In this section, as shown in Figure 7, a finite element model using the Orcaflex software is employed to analyse the dynamic behaviour of the pipe during the installation process in time domain. The current velocity profile is obtained by (5), and the type of wave is Airy model. The pipe is modelled by line element with same geometrical features. In practical engineering, a Xmas tree is an assembly of valves, and a 6D spar buoy is selected to model the tree to simplify the physical model. Meanwhile, a vessel element is used to model the semisubmersible platform.

Figure 7: Sketch of Orcaflex model.

As shown in Figure 8, because of the combined action of the lateral and axial forces, the lateral deformation of the pipe is obviously increased at the beginning and is few changes at the bottom. In this case, using the proposed method, the displacement of tree is 72.4 m; i.e., when the tree reaches the seabed, it is located 72.4 m away from the wellhead. According to the Orcaflex software simulation, the lateral displacement of the tree is 72.6 m. Error of 0.3% is noted between the two results.

Figure 8: Pipe deformation when the tree falls to the mud line.

According to Figure 9, the maximum tensile stress of the pipe is located on the joint of the pipe with the vessel. Almost no difference is found between the proposed method and Orcaflex simulation for the problem of the maximum tensile stress of the pipe. The maximum tensile stress obtained by proposed method is 594.6MPa, and, using Orcaflex software, the maximum tensile stress is 617 MPa. For the two methods, the error is only 3.8%. However, for the stress at the other positions of the pipe, the simulation results are larger than the theoretical calculation values because the coupled relations between longitudinal vibration, lateral vibration, and vessel motion are not considered in the proposed method.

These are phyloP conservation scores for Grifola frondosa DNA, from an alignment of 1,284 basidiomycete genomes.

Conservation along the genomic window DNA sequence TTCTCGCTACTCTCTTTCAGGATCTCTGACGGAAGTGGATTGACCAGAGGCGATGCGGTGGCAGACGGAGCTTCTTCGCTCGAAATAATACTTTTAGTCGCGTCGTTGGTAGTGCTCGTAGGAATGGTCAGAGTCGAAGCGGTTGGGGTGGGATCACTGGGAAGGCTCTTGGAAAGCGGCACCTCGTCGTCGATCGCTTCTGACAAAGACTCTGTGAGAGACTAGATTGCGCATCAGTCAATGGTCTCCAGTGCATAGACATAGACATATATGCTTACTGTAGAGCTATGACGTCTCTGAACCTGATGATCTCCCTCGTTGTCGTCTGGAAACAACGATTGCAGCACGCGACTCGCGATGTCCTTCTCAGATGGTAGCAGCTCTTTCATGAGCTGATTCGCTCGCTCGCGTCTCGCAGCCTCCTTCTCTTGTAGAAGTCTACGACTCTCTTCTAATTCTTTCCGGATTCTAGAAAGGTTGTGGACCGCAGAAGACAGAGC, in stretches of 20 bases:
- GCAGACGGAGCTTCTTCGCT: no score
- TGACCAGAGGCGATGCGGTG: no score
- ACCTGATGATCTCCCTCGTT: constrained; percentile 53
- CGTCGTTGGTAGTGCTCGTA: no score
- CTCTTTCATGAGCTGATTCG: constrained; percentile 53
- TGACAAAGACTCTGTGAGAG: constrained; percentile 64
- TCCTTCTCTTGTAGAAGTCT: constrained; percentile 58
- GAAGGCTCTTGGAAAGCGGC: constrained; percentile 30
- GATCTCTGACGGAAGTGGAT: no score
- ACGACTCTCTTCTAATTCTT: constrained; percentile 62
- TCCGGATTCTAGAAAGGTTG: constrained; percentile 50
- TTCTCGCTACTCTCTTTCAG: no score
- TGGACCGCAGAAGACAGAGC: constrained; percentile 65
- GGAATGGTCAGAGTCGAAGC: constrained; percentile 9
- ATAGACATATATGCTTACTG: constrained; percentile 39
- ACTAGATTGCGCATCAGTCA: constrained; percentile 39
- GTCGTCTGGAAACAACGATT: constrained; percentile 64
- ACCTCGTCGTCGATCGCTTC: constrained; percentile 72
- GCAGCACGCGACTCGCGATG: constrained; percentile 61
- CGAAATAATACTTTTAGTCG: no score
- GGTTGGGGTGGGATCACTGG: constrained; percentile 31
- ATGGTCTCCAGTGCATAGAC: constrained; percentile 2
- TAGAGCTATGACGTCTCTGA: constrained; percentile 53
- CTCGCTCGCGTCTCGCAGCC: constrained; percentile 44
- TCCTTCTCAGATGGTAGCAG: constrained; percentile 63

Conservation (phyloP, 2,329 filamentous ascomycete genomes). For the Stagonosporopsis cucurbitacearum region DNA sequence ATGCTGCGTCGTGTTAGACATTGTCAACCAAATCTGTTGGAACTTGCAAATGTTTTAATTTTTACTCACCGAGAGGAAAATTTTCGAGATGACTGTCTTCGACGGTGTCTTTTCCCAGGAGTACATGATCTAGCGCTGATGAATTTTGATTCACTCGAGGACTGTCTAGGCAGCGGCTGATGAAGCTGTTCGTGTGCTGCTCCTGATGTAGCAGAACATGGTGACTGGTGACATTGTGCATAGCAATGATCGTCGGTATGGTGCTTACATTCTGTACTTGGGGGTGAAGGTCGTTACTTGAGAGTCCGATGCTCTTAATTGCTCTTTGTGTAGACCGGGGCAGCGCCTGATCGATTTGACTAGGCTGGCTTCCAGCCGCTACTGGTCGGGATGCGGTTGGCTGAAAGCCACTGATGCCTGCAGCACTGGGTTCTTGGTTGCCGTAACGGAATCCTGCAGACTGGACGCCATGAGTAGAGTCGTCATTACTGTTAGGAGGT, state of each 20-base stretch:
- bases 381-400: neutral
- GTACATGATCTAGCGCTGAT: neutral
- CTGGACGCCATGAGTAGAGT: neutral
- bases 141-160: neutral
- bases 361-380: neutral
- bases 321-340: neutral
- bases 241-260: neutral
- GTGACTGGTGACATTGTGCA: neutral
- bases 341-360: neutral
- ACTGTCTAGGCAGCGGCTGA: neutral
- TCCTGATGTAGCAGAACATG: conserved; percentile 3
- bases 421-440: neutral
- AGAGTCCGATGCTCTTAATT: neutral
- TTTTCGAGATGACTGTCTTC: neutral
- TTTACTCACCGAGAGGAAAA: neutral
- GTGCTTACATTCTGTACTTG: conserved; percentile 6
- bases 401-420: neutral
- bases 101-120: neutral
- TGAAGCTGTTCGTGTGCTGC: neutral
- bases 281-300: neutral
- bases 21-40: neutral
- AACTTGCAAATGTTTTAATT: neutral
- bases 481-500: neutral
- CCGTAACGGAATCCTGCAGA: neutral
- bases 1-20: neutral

Figure 9: Total stress of the pipe distribution with depth.
4.4. Analysis of Influencing Factors
4.4.1. Sea Surface Tide Velocity

The variation of the pipe deflection with sea surface tide velocity (which ranges from 0.8 m/s to 1.4 m/s) for four different speeds is shown in Figure 10. The tidal current speed has a great influence on the deformation of the pipe. As the tidal current speed increases, the displacement of the tree and the maximum deformation of the pipe increase significantly. Therefore, the tidal current velocity should be accurately measured before the tree is lowered to prevent excessive bending deformation of the pipe.

Figure 10: Variations of pipe deflection with sea surface tide velocity.
4.4.2. Wave Height

The variations of the pipe deflection and the maximum stress with five different wave heights are shown in Figures 11 and 12, respectively. The lateral offsets of the pipe at five different wave heights are minimally changed, which indicates that the wave height has a minor effect on the offset of the tree. However, the stress on the top of the pipe increases as the wave height rises.

Figure 11: Variations of pipe deflection with wave height.
Figure 12: Variations of pipe maximum stress with wave height.
4.4.3. Drill Pipe Size

Assuming that the other parameters are constant, the deformation and maximum stress of the pipe were examined using four common pipe sizes, as shown in Figures 13 and 14.

Figure 13: Variations of pipe deflation with rise size.
Figure 14: Variations of pipe maximum stress with rise size.